“Giving Thanks, Rather than…”

“And there must be no filthiness and silly talk, or coarse jesting, which are not fitting, but rather giving of thanks.” Ephesians 5:4

Those who remember the Disney classic movie, “Bambi” may remember Thumper the rabbit. In one scene Thumper is caught by his mother saying something about Bambi’s inability to walk. His mother reminded him by saying, “Thumper, what did your father say?” Thumper replied, “If you can’t say something nice, don’t say nothin’ at all.”

Thumper’s words may not exactly express what Paul was trying to communicate here, but the point is similar. James also reminds us that using our words, especially those which come from our tongue, can have destructive effects on others. James writes: “But no one can tame the tongue; it is a restless evil and full of deadly poison. With it, we bless our Lord and Father, and with it, we curse men, who have been made in the likeness of God; from the same mouth come both blessing and cursing.” (James 3:8-10)

Paul is instructing us to change the way we speak to one another in Christ. Instead of using obscene words (filthiness), buffoonish speech (silly talk), or poor humor (coarse jesting), we should RATHER speak to one another with kind words that express the grace and favor of the Lord in our lives (giving of thanks).

The word for “thanks” that Paul uses here in the Greek language (eucharistia) is made up of two words. One is “eu” which means “good.” We know this word as a prefix to “eulogy,” which means “good words.” The person who delivers the “eulogy” at a memorial service is speaking “good words” about the deceased with the purpose to honor them.

The other word that makes up “eucharistia” is “charizomai” which means to “grant as a favor” or to “show kindness” or even “to forgive.” Essentially the word “thanks” used here by Paul means to speak kind words towards one another, whereby we demonstrate God’s grace as we honor one another in the Lord.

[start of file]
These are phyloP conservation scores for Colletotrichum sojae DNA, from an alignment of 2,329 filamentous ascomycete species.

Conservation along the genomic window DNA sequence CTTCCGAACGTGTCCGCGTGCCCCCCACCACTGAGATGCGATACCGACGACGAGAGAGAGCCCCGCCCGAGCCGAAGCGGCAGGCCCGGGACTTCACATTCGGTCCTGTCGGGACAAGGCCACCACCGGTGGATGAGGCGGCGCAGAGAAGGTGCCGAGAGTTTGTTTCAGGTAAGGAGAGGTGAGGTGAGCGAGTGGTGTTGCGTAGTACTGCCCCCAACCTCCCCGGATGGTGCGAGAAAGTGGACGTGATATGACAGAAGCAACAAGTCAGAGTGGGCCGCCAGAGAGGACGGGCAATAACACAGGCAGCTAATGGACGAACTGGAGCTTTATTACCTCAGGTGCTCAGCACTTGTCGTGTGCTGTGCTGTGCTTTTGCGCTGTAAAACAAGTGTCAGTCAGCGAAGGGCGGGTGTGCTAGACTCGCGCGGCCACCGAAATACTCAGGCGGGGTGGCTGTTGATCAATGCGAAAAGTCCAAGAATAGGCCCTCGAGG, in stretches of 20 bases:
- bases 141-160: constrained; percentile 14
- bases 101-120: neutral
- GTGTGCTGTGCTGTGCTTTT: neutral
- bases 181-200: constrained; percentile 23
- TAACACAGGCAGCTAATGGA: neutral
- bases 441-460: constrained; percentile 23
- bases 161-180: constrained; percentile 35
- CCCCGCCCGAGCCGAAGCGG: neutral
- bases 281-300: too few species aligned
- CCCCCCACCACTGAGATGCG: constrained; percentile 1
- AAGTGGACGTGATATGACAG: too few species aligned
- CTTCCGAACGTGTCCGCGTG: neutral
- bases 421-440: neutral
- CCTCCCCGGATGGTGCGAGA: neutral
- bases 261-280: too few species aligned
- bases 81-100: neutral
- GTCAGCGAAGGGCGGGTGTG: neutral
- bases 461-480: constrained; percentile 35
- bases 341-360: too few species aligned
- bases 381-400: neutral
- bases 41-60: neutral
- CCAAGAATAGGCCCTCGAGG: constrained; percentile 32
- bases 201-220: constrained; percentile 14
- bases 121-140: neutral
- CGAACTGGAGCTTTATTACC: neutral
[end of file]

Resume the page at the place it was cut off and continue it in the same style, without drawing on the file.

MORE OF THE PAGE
Speaking to one another by “giving of thanks” communicates God’s unmerited grace towards us. What is this grace? Paul David Tripp states that God’s grace “rescues us from our spiritual blindness. It releases us from our bondage to our rationalism and materialism. Grace gives us the faith to be utterly assured of what we cannot see. It frees us from refusing to believe in anything we cannot experience with our physical senses. Grace connects us to the invisible One in an eternal love relationship that fills us with joy we have never known before and gives us rest of heart that we would have thought impossible.” The whole purpose for the “giving of thanks” is to freely bestow the goodness of God’s favor upon others with the purpose to build others up in Christ, thereby glorifying Him.

Therefore, as you celebrate Thanksgiving with your family or friends, seek to share God’s grace through Christ by the “giving of thanks” RATHER THAN filthy and unbecoming speech or bad humor. If all else fails, follow Thumper’s example: “If you can’t say something nice, don’t say nothin’ at all.”

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